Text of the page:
Rakim Remembers Meeting a Baby ASAP Rocky for the First Time

Rakim, who heard Rocky shared his name for the first time, talked about a chance encounter on Hot 97.

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Rakim sounds like he dropped in from another planet when held up to his contemporaries. His flows and rhyme schemes were lightyears ahead of the norm during his heyday, so much so that his songs still don't sound stale with decades of hindsight. So, it's fitting that one of this era of hip-hop's foremost futurists is named after him. 

For the unaware, ASAP Rocky's birth name is Rakim Mayers. And the rapper actually met the infant Rocky while driving through Harlem. He shared that story during a recent visit to Hot 97 to talk about his book Sweat the Technique: Revelations on Creativity from the Lyrical Genius.

"I remember a long time ago, driving through Harlem. A lady walks across the street. I'm at the light, she walks across the street. She got the carraige and everything," he said. "She says can 'you sign this for me?' I never say no. I say 'what's him name?' Rakim. I'm like word? She's like Rakim. I sign the joint, I remember that day, cause that was the first time hearing someone named their son after me. Like I said, humbling experience."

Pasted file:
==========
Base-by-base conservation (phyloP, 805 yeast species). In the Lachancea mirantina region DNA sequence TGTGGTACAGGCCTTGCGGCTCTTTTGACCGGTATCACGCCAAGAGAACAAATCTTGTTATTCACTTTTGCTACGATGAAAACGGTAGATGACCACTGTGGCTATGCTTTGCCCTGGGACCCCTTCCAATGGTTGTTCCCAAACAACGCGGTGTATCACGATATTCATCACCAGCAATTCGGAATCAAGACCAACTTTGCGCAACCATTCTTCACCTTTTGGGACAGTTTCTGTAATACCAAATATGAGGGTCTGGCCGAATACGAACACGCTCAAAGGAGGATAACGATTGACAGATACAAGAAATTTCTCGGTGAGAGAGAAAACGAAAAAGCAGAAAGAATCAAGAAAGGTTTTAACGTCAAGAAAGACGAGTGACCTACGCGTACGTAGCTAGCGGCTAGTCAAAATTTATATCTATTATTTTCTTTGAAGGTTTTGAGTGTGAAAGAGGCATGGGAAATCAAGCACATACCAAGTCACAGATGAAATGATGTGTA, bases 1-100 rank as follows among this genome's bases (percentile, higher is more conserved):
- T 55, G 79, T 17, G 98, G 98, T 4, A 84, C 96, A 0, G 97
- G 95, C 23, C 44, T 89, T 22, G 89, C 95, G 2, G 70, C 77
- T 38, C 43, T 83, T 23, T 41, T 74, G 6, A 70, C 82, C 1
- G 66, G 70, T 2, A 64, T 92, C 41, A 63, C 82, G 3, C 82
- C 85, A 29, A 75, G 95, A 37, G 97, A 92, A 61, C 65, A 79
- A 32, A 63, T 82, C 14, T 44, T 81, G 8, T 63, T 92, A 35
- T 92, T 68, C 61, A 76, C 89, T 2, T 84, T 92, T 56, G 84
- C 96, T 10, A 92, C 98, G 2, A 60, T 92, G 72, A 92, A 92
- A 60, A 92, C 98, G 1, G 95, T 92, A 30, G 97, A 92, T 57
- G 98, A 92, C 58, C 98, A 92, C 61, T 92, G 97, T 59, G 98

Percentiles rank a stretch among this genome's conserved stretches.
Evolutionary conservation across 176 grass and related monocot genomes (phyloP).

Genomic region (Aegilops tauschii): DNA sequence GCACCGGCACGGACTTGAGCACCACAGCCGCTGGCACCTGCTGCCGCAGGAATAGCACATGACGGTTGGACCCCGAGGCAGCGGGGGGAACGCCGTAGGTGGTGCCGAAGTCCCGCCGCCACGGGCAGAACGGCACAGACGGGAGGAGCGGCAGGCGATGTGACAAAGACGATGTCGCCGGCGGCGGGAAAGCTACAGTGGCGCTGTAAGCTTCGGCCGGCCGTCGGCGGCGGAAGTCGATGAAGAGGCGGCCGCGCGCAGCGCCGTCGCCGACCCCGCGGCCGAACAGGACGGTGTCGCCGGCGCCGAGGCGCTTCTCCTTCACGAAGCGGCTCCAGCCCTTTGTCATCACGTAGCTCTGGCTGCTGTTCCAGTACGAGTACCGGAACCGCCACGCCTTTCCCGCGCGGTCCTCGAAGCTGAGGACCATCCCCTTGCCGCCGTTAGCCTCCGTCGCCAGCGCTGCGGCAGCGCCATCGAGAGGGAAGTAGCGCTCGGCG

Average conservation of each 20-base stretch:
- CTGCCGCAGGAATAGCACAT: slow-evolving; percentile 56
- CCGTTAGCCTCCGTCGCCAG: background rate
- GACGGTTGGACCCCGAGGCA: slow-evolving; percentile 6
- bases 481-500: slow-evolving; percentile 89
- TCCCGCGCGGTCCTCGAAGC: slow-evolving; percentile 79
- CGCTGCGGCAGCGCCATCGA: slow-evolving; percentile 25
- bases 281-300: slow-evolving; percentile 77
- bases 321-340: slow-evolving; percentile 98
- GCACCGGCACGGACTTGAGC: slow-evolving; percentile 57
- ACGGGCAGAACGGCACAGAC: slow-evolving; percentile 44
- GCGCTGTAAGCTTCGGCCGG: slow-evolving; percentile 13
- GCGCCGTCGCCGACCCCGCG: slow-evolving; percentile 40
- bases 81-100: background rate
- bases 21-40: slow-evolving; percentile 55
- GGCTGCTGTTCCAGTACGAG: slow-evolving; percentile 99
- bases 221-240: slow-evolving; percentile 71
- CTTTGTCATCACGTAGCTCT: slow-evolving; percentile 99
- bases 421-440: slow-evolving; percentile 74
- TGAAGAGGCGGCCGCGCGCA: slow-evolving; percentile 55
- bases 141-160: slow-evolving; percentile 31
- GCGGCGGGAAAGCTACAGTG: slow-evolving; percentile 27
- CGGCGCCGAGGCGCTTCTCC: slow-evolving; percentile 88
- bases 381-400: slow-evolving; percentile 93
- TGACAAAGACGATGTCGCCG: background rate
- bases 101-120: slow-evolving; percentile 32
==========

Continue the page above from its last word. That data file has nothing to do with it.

Rakim said he'd largely forgotten the story until he spoke with Rocky.

"When I spoke to him, he brought the story up and it all came back to me," he said.

Elsewhere in the comprehensive interview, Rakim dove into the most glossed-over part of his career: his late-era work with Dr. Dre and Aftermath. Rakim said that time period was marked by two well-known stylists who weren't able to budge from what worked for them. 

"[I was] trying to adapt to what Dre wanted to do, but at the same time keep my grounds," he said. "It was a little confusing, we couldn't get on the same page. Dre got a formula that works for him, it's  gangsta rap. I had to let him know I been there, did that. I don't think people want to hear Ra go take it back to the streets, you know what I mean?"

Rakim said he had to walk the tightrope between not starting trouble and making music that sounded right.

"Just trying to keep my ID," he said." I was trying to fit in and not be difficult to work with. A diva. I do have my certain style of music I like to write to."

Take a look at the whole interview up top.

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